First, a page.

Five years ago, 11-year-old Reshma Shrestha from Sindupalchowk district in Nepal stood outside her collapsed house, waiting for the body of her mother and infant brother to be dug out of the rubble. A powerful magnitude 7.8 earthquake had brought down thousands of houses in her district and made many more unlivable.
Five years on, with the country on lockdown as a response to COVID-19, the 16-year-old is afraid of losing loved ones, once again.
Keep readinglist of 3 items
Life had just started to feel normal for the Shrestha family, but the coronavirus pandemic has Reshma’s father, Resham, worried.
“We are vegetable farmers. But we can’t sell our vegetables any more. We no longer have a business,” Resham told Al Jazeera.
In 2015, Nepal’s leadership was immobilised when the sudden earthquake took the lives of approximately 9,000 people and left hundreds of thousands homeless.
By mid-September of that year, global aid commitments of several billion dollars were soon followed by a power tussle that led to ethnic tension, a controversial new constitution, and a change in government.
Khadga Prasad Sharma Oli, the current prime minister, came to power in October 2015 and used nationalistic rhetoric to consolidate power.
In the meantime, people continued to live in temporary shelters. It took eight months for a national reconstruction body to be formed and another year to formulate a plan of action.
The government’s response to the COVID-19 pandemic is seen by many as a mirror to its response to the earthquake; glacial and often opaque.
“This should have been a time for the leadership to prove themselves. But instead, they wasted time, did not set any priorities, and the leadership busied themselves with consolidation of power,” says Basanta Basnet, editor of the weekly Nepal magazine.
The first case of infection was detected in early January. On March 23, while the total number of infected were still in single digits, the country went into lockdown.
No provision was made for thousands of migrants working both abroad and within Nepal – who were stranded.
As people started walking back home, one man fell to his death while crossing a bridge that had been closed. Millions of farmers and daily wagers are struggling to survive.
As promises of funds and debt relief started, the government became embroiled in allegations of corruption while procuring personal protective equipment (PPE).
Global corruption watchdog Transparency International ranks Nepal 113 out of 180 countries in its corruption perception index.
As with the earthquake, citizen groups immediately joined to help, collecting and distributing relief material.
“We can’t just sit down and not respond because experience tells us that it’s the society’s poorest and marginalised will be left out,” said Raunak Raj from Sano Paila, a local organisation which has been mobilising volunteers and distributing relief.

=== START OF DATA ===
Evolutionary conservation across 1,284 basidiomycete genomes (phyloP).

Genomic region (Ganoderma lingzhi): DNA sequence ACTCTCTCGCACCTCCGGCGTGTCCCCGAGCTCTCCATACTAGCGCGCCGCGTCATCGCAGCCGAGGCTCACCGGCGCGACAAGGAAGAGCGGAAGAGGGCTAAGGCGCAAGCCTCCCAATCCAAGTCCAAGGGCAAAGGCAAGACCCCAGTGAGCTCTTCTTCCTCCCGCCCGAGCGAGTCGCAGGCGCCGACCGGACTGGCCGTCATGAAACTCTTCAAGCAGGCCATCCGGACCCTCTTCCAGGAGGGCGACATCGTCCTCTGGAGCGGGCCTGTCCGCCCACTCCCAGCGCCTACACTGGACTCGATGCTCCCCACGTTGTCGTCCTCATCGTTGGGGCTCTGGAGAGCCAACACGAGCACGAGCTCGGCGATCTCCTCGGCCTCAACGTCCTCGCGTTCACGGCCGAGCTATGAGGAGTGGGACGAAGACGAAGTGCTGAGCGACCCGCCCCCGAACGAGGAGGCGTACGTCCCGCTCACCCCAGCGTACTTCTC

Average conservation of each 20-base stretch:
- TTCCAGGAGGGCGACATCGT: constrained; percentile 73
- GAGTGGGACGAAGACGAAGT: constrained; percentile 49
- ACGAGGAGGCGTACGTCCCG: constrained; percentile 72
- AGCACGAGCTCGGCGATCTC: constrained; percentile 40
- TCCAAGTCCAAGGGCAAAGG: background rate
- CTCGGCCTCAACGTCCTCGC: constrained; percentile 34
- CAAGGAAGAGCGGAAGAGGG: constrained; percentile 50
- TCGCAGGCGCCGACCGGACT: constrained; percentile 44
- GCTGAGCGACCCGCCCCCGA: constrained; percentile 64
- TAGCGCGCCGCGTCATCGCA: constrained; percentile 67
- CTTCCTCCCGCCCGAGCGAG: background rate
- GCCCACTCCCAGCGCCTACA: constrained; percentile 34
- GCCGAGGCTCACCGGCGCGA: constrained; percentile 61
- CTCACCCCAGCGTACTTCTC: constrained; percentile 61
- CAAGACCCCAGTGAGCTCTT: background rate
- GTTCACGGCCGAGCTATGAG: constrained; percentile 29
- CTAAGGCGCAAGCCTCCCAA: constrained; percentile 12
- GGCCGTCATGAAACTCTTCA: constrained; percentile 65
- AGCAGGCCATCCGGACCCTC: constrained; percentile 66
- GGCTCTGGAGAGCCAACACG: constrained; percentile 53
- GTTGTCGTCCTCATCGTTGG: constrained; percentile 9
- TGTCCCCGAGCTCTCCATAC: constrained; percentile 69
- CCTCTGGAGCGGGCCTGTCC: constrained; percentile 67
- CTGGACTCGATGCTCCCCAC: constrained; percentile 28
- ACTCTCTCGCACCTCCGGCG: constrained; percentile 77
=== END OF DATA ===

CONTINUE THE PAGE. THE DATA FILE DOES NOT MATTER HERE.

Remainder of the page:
“It’s worse than the post-quake as fewer organisations are on the ground … and local elected representatives are distributing aid on the basis of their ‘vote bank’,” he said, meaning that they are prioritising their supporters.
Since the earthquake, Nepal has had elected leaders at different tiers of government. The current federal government, led by Prime Minister KP Sharma Oli, holds a large majority.
“The hubris of an absolute majority has meant that the government’s democratic values have been compromised,” says Basnet from Nepal magazine.
In the past weeks, the prime minister’s attempt to pass controversial laws to strengthen his own position backfired, and he had to retract them after much criticism.
The communist party-led government has been criticised for attempting to quash critics, sometimes with farcical incompetence.
Prime Minister Oli’s political and press advisors allegedly put pressure on a software company to hack an online news portal to delete an article revealing the corruption scam around PPE procurement.
A retired bureaucrat was detained for “cybercrime” after he made corruption allegations against the government.
Individuals and organisations working in relief distribution are afraid that the slightest criticism of the government might land them in trouble.
After the earthquake, the government had clamped down on independent fundraising and relief. Some groups working on COVID-19 relief say they have received veiled threats.
Amid the political drama, Sushil Gyawali, who oversaw the reconstruction work after the earthquake, announced: “Out of 781,176 beneficiaries, who have signed grant agreement for the government grant, 494,044 (63 percent) have already built their houses…
“The international community has praised Nepal’s achievements in post-earthquake reconstruction and rehabilitation,” Gyawali, who heads the National Reconstruction Authority, said on the five-year anniversary of the earthquake.
But 44 percent of health institutions damaged during the earthquake, much needed in a pandemic, are yet to be reconstructed.
“Resource arrangement has been a major challenge for the reconstruction of these health institutions,” Gyawali said.